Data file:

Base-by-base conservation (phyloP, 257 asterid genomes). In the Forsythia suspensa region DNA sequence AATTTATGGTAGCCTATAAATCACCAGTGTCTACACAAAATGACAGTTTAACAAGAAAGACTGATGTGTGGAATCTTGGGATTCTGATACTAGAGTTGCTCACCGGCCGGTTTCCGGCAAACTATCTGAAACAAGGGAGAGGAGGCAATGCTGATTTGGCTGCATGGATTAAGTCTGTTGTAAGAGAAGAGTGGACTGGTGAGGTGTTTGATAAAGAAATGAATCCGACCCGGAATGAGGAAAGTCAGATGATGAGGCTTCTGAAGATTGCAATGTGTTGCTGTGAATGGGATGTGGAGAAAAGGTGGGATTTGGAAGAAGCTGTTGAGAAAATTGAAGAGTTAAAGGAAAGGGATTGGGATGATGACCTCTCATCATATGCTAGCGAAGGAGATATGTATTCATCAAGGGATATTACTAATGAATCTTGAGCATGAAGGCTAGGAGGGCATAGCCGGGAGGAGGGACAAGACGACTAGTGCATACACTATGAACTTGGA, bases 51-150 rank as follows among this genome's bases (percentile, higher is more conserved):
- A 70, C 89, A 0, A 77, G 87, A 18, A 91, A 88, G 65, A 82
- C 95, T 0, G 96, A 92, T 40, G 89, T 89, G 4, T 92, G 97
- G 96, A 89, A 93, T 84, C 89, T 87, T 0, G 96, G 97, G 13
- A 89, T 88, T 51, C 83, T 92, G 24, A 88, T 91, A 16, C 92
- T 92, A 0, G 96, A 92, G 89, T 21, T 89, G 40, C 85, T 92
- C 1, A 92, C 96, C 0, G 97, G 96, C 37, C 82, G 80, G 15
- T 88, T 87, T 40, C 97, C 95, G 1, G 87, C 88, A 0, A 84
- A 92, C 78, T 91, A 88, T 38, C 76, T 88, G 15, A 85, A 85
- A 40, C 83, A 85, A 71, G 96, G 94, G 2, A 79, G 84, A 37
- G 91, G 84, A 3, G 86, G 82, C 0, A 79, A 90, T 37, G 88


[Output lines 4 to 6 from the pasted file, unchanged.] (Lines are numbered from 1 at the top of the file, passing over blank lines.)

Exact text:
- G 96, A 89, A 93, T 84, C 89, T 87, T 0, G 96, G 97, G 13
- A 89, T 88, T 51, C 83, T 92, G 24, A 88, T 91, A 16, C 92
- T 92, A 0, G 96, A 92, G 89, T 21, T 89, G 40, C 85, T 92